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The best explanation I've heard is this: When you're doing machine learning, you assume you're trying to learn from data that follows some probabilistic distribution. This means that in any data set, because of randomness, there will be some noise: data will randomly vary. When you overfit, you end up learning from your noise, and including it in your ...


40

ELI5 Version This is basically how I explained it to my 6 year old. Once there was a girl named Mel ("Get it? ML?" "Dad, you're lame."). And every day Mel played with a different friend, and every day she played it was a sunny, wonderful day. Mel played with Jordan on Monday, Lily on Tuesday, Mimi on Wednesday, Olive on Thursday .. and then on Friday Mel ...


14

Overfitting implies that your learner won't generalize well. For example, consider a standard supervised learning scenario in which you try to divide points into two classes. Suppose that you are given $N$ training points. You can fit a polynomial of degree $N$ that outputs 1 on training points of the first class and -1 on training points of the second class....


12

(This answer uses the second link you gave.) $\newcommand{\Like}{\text{L}}\newcommand{\E}{\text{E}}$Recall the definition of likelihood: $$\Like[\theta | X] = \Pr[X| \theta] = \sum_Z \Pr[X, Z | \theta]$$ where in our case $\theta = (\theta_A, \theta_B)$ are the estimators for the probability that coins A and B respectively land heads, $X = (X_1, \dotsc, X_5)...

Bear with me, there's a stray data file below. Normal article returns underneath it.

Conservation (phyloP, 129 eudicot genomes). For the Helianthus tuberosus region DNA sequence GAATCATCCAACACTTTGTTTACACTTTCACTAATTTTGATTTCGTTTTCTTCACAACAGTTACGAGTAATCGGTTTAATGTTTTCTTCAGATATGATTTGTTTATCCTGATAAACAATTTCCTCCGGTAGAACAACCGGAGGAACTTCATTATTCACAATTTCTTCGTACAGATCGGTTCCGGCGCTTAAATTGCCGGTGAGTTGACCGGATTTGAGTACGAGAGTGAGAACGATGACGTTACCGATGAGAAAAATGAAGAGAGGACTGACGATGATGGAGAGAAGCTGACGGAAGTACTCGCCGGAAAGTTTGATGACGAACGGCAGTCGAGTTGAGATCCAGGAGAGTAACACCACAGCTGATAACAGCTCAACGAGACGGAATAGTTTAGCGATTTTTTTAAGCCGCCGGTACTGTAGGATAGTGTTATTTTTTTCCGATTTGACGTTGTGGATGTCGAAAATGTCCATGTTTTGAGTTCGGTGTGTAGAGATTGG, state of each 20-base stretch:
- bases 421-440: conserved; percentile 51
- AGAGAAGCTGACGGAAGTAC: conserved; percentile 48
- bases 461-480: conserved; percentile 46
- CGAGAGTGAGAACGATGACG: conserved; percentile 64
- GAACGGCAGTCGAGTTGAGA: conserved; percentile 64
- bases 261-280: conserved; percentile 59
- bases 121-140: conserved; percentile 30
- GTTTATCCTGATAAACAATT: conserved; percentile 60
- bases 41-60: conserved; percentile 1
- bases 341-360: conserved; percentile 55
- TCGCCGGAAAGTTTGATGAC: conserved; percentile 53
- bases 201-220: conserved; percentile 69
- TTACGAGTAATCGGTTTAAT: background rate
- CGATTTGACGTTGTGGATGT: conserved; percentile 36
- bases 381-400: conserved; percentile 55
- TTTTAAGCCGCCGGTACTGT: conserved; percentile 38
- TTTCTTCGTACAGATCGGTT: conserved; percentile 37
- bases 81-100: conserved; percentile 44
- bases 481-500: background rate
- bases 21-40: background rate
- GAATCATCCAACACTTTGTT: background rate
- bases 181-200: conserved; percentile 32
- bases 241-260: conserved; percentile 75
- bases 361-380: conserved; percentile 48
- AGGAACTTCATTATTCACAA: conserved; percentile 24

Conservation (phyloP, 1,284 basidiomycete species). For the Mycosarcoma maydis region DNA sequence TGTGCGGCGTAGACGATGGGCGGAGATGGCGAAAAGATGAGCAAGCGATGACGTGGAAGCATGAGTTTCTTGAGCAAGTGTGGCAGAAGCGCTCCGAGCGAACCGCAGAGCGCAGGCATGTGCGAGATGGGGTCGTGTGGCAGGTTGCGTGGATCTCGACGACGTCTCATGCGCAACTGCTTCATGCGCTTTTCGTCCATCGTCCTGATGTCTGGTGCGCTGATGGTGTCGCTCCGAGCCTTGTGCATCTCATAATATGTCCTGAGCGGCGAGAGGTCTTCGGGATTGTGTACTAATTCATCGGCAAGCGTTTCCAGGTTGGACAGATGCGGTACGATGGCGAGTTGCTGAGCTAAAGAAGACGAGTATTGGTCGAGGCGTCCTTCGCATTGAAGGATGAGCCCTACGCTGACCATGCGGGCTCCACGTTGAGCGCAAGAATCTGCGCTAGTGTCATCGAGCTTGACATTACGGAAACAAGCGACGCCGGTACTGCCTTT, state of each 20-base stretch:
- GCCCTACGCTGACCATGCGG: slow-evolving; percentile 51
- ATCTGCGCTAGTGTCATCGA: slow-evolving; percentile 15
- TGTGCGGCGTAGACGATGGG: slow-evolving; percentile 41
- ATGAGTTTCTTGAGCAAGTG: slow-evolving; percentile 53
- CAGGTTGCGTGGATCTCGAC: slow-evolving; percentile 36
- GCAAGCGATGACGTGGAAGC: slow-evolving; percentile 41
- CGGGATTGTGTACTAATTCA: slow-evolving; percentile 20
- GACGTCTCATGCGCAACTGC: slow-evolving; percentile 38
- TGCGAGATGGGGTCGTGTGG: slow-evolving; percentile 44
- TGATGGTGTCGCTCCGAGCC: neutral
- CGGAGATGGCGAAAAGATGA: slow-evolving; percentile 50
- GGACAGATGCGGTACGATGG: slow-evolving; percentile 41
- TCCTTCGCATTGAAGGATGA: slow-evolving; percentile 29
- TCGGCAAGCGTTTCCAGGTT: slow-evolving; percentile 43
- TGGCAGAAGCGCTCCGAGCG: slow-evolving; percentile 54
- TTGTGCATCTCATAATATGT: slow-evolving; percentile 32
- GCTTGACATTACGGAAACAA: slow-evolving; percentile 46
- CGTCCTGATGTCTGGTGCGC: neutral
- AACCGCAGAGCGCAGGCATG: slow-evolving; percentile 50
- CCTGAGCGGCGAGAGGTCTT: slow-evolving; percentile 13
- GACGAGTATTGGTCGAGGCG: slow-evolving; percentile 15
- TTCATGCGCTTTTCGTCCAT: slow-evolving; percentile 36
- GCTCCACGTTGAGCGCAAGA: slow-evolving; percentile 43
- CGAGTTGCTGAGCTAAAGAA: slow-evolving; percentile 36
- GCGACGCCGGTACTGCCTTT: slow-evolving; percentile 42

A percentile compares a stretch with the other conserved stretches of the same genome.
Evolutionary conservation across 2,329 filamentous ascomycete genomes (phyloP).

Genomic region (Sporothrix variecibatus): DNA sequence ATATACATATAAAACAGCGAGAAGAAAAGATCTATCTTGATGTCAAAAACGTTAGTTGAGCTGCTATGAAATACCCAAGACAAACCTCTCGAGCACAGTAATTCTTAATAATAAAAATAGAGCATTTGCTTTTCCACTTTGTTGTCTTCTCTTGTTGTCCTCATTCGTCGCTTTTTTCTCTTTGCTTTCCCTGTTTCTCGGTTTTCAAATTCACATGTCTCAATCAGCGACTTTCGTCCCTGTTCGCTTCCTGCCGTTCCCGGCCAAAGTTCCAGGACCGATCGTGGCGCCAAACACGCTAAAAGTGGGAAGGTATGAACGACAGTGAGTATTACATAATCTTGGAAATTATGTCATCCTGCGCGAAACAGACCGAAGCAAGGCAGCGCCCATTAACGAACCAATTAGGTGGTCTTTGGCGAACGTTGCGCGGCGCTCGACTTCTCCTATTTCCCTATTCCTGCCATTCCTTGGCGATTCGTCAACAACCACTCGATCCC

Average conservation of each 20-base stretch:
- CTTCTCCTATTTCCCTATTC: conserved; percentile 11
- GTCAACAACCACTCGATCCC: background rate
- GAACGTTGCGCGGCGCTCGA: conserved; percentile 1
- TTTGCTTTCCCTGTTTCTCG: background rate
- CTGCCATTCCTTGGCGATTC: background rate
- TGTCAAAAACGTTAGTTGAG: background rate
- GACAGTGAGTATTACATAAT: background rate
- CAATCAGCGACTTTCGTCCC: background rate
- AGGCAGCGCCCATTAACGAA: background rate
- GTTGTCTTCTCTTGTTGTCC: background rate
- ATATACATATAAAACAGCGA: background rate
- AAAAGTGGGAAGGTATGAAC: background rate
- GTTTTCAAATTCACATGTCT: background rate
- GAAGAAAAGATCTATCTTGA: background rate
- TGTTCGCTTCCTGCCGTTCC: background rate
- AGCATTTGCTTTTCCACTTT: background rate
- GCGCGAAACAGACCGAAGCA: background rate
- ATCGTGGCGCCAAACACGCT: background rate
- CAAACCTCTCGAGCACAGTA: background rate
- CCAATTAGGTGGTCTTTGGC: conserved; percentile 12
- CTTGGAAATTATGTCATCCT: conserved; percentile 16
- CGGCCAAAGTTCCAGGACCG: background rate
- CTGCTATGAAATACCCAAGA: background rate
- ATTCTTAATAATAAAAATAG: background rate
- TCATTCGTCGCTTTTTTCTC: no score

12

Theoretically speaking, this is impossible to accomplish, basically because "polynomial" and "exponential" are asymptotic concepts, and no prefix of the data guarantees anything about the behavior at infinity. Practically speaking, you can try to compute $t(n)^{1/n}$ and so if it approaches a constant bounded away from 1. If so, it is exponential. To test ...


11

Not all of AI works on correlation, Bayesian Belief Networks are built around the probability that A causes B. I'm working on a system to estimate the performance of students on questions based on their past performances. I don't think you need causation for this. A past performance does not cause a current performance. Answering on an early question ...


9

Roughly speaking, over-fitting typically occurs when the ratio is too high. Think of over-fitting as a situation where your model learn the training data by heart instead of learning the big pictures which prevent it from being able to generalized to the test data: this happens when the model is too complex with respect to the size of the training data, ...


8

You have a small (but crucial) misunderstanding of what the VC dimension of a class is. The VC dimension is the maximal number $d$ such that there exists a set of $d$ points that is shattered by the class. It doesn't mean that every set is shattered. In this case, indeed 4 co-planar points cannot be shattered, but if they are placed in a tetraeder then ...


8

This is sometimes called "0-1 normalization" or "feature scaling". http://en.wikipedia.org/wiki/Feature_scaling http://en.wikipedia.org/wiki/Normalization_(statistics) The entire function f() is a Piecewise function, which consists of 3 domains, defined separately for v <= min v is between min and max, and v >= max. The primary function is the ...


8

You can't. Randomness is a property of the source, not a property of the values you get from that source. In other words, randomness is a statement about the probability distribution, not about some specific values sampled from that distribution; from a finite sample, you can't give a definite answer to your question. Or, to quote Dilbert: What you can ...